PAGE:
Five civil society organisations urged the government to take action against Hoang Anh Gia Lai (HAGL), a Vietnamese agribusiness firm, for alleged land clearing activities on areas allocated to indigenous communities in Ratanakkiri province’s Andong Meas district.
However, provincial authorities denied the accusation, saying the local community welcomed the money that had poured into the area due to the presence of HAGL.
The Cambodian Indigenous Youth Association, Equitable Cambodia, Highlanders Association, Inclusive Development International and Indigenous Rights Action Movement issued a joint press release on December 23. They asked the government to protect the Muoy village and Inn village indigenous cultures by stopping HAGL from further land clearing.
The group claimed that HAGL is clearing land allocated to the Muoy Village community to fill two nearby watercourses – Ansang Creek and Rok Creek -- in the Patu Mountain area.
In a related controversy, the Inn village community is concerned about fencing erected by HAGL around wetlands or creeks where villagers gather natural wild greens.
The civil society organisations said that HAGL’s activity violates an instruction from the Ratanakkiri Provincial Administration, which ordered the return of the Patu Mountain area to the Muoy village community.
Equitable Cambodia executive director Eang Vuthy said the issue between HAGL and the local community is not a new conflict, but now the land clearing had spread to additional areas.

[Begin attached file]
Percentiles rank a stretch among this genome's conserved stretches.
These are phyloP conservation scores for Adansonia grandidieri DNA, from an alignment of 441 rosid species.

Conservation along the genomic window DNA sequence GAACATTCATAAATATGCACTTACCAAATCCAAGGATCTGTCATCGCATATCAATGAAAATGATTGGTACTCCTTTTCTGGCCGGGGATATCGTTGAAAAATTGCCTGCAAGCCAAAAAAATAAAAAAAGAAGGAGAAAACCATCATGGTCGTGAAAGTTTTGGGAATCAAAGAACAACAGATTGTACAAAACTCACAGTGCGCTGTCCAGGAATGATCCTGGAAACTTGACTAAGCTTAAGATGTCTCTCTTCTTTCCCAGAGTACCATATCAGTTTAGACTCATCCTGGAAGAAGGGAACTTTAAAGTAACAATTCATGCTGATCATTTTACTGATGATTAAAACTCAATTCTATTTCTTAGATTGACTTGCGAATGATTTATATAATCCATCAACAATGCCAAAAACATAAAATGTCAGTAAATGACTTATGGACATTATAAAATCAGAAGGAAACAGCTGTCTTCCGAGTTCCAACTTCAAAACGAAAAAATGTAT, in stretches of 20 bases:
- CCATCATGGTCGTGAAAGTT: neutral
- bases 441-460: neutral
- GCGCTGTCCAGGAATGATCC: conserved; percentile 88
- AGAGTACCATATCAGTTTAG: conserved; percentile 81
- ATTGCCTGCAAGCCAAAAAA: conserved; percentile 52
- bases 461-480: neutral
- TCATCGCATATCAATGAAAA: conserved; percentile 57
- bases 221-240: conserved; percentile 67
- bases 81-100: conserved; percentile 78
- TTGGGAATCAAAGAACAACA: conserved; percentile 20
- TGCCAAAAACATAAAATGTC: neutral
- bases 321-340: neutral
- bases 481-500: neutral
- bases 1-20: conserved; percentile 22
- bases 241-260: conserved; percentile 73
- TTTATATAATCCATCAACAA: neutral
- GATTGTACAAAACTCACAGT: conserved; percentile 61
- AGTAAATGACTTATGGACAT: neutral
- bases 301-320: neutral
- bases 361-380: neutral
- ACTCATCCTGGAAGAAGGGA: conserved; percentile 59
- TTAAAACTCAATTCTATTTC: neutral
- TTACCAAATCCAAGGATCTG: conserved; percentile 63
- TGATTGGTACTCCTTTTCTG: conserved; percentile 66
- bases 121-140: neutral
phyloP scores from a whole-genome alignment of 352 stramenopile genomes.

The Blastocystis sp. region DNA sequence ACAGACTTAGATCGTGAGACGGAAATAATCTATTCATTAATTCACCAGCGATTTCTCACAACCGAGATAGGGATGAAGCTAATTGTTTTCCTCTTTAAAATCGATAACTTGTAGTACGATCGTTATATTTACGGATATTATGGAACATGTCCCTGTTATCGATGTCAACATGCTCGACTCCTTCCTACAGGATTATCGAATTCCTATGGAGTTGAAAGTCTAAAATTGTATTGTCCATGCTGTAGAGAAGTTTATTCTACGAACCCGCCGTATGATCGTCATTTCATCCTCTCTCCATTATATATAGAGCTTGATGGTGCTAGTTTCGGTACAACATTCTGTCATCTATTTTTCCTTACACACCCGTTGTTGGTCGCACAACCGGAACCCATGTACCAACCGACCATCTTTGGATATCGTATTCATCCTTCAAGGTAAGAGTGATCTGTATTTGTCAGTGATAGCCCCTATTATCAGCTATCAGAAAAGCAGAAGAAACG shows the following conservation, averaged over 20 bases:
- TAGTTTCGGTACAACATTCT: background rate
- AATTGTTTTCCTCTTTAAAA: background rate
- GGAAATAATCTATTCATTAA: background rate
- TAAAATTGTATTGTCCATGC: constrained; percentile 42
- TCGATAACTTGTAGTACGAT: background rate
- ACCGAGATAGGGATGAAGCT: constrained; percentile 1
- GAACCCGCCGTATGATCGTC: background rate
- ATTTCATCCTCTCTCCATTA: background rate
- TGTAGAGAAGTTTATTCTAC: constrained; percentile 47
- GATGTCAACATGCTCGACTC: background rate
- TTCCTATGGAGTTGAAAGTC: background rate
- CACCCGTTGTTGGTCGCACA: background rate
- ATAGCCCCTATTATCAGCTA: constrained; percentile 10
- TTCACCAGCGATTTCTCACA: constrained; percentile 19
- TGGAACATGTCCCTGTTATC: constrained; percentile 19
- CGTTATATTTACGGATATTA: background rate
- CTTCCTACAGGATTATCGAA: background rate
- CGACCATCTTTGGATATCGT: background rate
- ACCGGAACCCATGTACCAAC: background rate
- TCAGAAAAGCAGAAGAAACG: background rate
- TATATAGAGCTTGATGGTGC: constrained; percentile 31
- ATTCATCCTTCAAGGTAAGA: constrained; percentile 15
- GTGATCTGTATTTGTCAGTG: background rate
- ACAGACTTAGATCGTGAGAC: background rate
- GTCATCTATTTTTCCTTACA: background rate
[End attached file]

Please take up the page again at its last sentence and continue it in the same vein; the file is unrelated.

The area in question had been a part of discussions by a joint committee made up of representatives from the provincial administration, HAGL and indigenous communities, he said.
Vuthy added that a consensus was reached and forwarded to the Ministry of Agriculture, Forestry and Fisheries for an official decision.
“In this case, the indigenous people demanded [HAGL] return the land they use as worship [locations]. The local communities raised this issue because the company has recently dug into a mountain and then filled in a canal that they use as a water catchment,” he said.
According to the joint press release, the areas concerned are part of the 742.6ha of land, containing 64 separate areas of high cultural importance, which had been designated for return to 12 local indigenous communities, as instructed by the Ratanakkiri provincial governor Thong Savon.
Sev Suen, Kachak indigenous community representative from Kak village in Andong Meas district’s Talav commune, said that in this area some people are growing rice and some are also growing cashews and cassava.
He said clearing streams or canals is not a problem in the dry season but the activity can flood their field during the rainy season, even though HAGL had promised to open the waterway during this period.
“We don’t want the company to clear the land or do anything,” he said.
Provincial administration director and spokesman Moeng Sinath fired back at the accusations.
“The canal is just a small stream, not a big waterway that they rely upon as a water catchment. Some civil society organisations are causing trouble by inflating the issues,” he said.
According to Sinath, the relevant parties have met to discuss the land dispute between HAGL, the indigenous community and the provincial administration.
“After we [conducted our] research, we found that there was no one residing in the location [that was part of the complaint against HAGL regarding land clearing].
HAGL representative in Ratanakkiri province, Thach Habin, denied that the canal had been filled.
“We have not grabbed any land from the indigenous peoples, but they have actually encroached on the company’s land. However, we believe the issue has now been resolved,” he said.